The province’s economy is better today than it was in 2011 but it is still a little on the wobbly side.  City council has to find the money to meet the arbitration decision and at the same time keep the other union contracts in line.  All this, at a time when the gap between union pay rates and that available in the private sector is widening.  Add to that the very significant pension plans that municipal civil servants have gotten for themselves and you begin to understand why politicians go gray – quickly.

With the province now being run by a minority government politics gets in the way with the Tories looking for whatever advantage they can exploit and the New Democrats doing everything they can to ensure their union members get and keep as much as they can.  And the Premier wakes up every morning hoping she can avoid a confidence vote.  Which may be the way the game is played at Queen’s Park but try and make that point at city council when the budget is being debated and the Mayor talks of his wanting to keep tax increases below 10% during the his first four-year mandate.  If the arbitration decision comes in before the budget is made final, watch for a big gulp on the part of the people in the finance department.

In a letter Progressive Conservative House Leader Jim Wilson sent a letter to his counterparts he said that: “Exceedingly generous contracts being handed out to emergency workers through arbitration system, are forcing municipal leaders to choose between raising taxes and taking fire trucks and police cruisers off the road.”  There was a hint of the possibility of some movement but it didn’t go much further than that.  Adam Radwanski said in the Globe and Mail that: “To talk to the governing Liberals and the Tories since the letter was sent is to sense that they are once again about to demonstrate their complete inability to work together – overlooking past signs of common ground in the process.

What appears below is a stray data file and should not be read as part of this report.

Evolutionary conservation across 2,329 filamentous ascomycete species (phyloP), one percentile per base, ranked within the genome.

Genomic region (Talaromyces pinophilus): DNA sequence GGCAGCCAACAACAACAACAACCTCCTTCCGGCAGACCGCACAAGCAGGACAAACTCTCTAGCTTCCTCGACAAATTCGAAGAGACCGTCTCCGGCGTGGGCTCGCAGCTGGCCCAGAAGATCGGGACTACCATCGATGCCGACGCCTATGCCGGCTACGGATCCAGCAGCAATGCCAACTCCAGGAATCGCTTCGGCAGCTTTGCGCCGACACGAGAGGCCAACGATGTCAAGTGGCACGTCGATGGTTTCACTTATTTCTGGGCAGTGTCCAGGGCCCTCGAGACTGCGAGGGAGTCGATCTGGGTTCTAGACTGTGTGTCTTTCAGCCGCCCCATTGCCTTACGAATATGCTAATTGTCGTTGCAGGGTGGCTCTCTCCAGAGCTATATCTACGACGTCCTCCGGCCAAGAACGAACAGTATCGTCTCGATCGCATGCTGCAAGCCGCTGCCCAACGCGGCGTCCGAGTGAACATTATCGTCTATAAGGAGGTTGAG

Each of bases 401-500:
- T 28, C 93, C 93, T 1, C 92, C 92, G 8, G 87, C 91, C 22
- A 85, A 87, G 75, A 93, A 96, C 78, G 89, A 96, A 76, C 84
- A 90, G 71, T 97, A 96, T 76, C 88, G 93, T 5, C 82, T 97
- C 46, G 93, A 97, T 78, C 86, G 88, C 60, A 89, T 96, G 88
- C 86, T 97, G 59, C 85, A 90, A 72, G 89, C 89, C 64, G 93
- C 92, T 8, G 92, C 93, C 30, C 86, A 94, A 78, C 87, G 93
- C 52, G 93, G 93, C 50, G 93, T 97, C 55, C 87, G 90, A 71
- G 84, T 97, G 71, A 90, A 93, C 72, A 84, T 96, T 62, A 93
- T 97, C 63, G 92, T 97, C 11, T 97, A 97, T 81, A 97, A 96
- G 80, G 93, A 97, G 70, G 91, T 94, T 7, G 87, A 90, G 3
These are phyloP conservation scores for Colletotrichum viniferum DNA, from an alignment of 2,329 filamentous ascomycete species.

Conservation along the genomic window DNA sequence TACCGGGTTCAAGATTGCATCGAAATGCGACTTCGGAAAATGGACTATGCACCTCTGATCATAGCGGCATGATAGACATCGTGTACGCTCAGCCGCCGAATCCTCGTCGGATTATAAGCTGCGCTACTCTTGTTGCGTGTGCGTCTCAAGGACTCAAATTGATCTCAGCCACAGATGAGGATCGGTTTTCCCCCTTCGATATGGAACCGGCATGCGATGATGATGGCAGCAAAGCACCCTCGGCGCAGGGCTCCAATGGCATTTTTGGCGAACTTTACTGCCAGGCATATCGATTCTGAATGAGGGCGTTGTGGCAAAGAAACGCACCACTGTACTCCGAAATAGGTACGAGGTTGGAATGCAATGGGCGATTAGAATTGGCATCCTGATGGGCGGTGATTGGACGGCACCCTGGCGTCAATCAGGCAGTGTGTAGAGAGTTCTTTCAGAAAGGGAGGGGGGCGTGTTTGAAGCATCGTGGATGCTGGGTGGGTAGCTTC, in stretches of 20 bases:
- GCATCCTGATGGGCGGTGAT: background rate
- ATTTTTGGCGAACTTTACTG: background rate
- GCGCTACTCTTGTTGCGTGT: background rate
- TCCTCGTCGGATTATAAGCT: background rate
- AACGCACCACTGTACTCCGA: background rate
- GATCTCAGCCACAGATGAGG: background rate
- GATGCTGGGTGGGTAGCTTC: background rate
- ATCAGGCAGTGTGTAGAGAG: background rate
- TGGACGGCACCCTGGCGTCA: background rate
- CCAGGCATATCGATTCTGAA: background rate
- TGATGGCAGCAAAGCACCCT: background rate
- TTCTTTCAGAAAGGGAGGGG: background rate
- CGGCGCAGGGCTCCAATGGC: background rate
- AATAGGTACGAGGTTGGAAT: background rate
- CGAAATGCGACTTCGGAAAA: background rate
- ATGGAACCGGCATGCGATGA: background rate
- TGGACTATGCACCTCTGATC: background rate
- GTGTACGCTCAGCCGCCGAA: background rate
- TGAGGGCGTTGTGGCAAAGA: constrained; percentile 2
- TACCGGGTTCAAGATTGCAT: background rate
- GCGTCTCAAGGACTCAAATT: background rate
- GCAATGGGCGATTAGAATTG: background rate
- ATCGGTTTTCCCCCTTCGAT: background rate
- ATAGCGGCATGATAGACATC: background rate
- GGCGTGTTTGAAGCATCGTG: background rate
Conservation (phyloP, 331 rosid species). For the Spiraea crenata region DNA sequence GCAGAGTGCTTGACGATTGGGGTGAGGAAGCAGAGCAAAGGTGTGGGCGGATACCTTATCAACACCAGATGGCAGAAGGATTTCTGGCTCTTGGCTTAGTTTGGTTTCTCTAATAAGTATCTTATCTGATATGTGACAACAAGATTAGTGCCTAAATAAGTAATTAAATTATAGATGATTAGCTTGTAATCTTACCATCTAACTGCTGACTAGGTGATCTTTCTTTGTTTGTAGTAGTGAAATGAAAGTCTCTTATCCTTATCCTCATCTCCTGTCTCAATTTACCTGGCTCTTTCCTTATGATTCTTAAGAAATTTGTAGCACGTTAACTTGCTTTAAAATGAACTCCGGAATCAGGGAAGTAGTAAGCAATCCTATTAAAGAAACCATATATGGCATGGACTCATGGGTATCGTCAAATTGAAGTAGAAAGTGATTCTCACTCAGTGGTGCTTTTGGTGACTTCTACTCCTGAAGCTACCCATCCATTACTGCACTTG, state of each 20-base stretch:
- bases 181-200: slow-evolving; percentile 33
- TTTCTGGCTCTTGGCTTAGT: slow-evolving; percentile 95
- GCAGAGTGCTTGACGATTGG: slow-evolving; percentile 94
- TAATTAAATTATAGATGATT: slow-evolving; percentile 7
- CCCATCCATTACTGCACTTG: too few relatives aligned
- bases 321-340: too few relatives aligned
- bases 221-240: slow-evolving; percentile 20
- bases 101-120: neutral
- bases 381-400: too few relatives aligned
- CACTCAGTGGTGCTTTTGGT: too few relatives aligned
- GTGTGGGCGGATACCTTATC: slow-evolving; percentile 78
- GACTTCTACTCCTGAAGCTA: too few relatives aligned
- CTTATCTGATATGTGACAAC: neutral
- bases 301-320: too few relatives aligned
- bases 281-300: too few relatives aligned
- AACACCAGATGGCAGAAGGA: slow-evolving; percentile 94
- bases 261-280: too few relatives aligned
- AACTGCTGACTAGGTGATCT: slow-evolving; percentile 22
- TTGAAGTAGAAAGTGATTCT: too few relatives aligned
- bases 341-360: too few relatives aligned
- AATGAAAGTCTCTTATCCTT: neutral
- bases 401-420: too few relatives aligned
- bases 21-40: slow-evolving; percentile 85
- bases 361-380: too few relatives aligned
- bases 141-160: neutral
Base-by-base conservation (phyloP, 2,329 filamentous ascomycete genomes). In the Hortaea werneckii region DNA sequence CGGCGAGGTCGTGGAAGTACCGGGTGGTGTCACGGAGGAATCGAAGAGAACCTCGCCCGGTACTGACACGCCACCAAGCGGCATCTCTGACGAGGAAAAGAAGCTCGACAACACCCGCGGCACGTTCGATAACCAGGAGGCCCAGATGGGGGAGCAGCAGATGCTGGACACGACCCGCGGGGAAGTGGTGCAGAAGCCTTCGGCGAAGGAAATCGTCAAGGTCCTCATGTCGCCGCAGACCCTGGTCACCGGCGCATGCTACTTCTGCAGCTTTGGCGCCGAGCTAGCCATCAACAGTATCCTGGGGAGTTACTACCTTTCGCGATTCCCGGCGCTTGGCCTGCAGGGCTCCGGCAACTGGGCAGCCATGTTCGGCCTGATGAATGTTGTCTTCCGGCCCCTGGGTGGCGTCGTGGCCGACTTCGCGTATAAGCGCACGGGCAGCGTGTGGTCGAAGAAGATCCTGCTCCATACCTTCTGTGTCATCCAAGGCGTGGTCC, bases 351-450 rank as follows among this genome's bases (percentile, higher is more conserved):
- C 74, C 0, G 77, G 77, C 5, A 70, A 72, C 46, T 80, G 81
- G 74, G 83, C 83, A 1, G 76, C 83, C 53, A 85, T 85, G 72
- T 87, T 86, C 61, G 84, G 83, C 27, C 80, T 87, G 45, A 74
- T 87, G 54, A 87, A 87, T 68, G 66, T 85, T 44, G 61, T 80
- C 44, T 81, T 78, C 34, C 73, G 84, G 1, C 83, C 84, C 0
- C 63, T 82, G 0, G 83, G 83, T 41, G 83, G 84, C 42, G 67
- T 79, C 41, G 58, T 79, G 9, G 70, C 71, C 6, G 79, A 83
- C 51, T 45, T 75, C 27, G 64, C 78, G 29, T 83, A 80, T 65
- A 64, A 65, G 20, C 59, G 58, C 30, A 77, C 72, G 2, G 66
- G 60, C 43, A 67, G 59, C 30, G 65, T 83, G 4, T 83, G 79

Did the Mayor manage to mention our first responder salary problems to the Premier while she was in town last Saturday?

An obvious solution would be for the Liberals to introduce legislation this fall that would implement the arbitration changes from the 2012 budget, and for the Tories to support it.  In an interview, however, Labour Minister Yasir Naqvi sounded disinclined to do that. The government’s focus, he said, is on bringing municipal leaders and emergency workers together to “develop consensus.” Other Liberals have echoed that imminent legislation is unlikely.

That the two parties are further from consensus on this issue than they have been in years can likely be chalked up to strategic calculations reports Radwanski.

 “Both sides are playing with fire. Ms. Wynne is at risk of alienating key allies, such as Mississauga Mayor Hazel McCallion, who has been among those leading the charge for arbitration reform. And if Mr. Hudak is seen as an obstacle to changes rather than an effective advocate for them, that could cause grief for his largely rural caucus among mayors whose small towns are being stretched especially thin.

Voters will have to decide first who should run the province before any significant decisions get made.

“If that is not enough to encourage co-operation, the simple matter of fairness should be. Even as the province had some recent success in freezing the wages of its employees, municipalities were getting stuck with double-digit salary increases in contracts awarded by arbitrators. As Mr. Wilson said in his letter, that is just not sustainable.”

Radwanski suggests that “By at least returning to the common ground they seemed to find last year, the Liberals and Tories could restore a tiny bit of faith in the minority legislature’s ability to address Ontarians’ needs. Instead, they seem poised to provide another example of its inability to do so.”

From a purely municipal perspective this is as good a reason as any to get on with a province wide election and determine just who is going to run the province – together the three stooges certainly can’t.